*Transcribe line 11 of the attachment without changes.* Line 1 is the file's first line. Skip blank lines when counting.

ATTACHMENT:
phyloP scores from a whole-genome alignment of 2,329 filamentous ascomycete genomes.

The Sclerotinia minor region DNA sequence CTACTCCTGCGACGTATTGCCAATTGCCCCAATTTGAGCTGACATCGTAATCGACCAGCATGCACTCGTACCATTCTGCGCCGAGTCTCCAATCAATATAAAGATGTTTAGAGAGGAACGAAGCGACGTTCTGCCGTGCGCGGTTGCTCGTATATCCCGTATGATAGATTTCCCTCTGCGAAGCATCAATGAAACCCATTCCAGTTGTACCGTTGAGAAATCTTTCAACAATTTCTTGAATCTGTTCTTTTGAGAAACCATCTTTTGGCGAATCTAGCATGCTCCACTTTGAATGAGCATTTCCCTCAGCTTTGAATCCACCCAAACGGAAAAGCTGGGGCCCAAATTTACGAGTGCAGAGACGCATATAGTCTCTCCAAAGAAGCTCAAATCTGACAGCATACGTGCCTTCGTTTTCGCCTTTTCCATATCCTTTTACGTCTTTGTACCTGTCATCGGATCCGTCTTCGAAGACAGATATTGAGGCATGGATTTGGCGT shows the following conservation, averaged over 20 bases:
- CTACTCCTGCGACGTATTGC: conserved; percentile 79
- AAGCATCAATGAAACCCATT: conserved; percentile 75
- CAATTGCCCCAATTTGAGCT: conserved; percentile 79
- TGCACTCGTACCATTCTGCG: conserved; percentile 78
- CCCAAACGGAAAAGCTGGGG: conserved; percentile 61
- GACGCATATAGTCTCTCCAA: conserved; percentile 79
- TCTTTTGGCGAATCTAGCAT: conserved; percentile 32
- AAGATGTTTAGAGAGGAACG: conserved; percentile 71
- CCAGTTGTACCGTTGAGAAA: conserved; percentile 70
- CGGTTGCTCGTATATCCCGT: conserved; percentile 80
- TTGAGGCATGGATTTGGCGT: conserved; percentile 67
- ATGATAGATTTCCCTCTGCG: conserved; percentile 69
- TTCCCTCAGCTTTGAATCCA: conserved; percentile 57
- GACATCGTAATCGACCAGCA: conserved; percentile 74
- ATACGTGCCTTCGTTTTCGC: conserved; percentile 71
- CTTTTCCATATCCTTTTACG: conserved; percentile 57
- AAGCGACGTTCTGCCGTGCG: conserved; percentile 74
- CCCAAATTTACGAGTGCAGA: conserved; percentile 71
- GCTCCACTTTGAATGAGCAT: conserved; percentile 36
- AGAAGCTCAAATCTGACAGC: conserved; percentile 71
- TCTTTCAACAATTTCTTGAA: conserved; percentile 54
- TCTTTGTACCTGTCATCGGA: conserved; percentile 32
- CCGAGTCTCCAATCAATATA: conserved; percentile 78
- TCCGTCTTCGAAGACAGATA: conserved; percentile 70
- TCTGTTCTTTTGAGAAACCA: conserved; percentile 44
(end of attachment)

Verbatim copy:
- CCAGTTGTACCGTTGAGAAA: conserved; percentile 70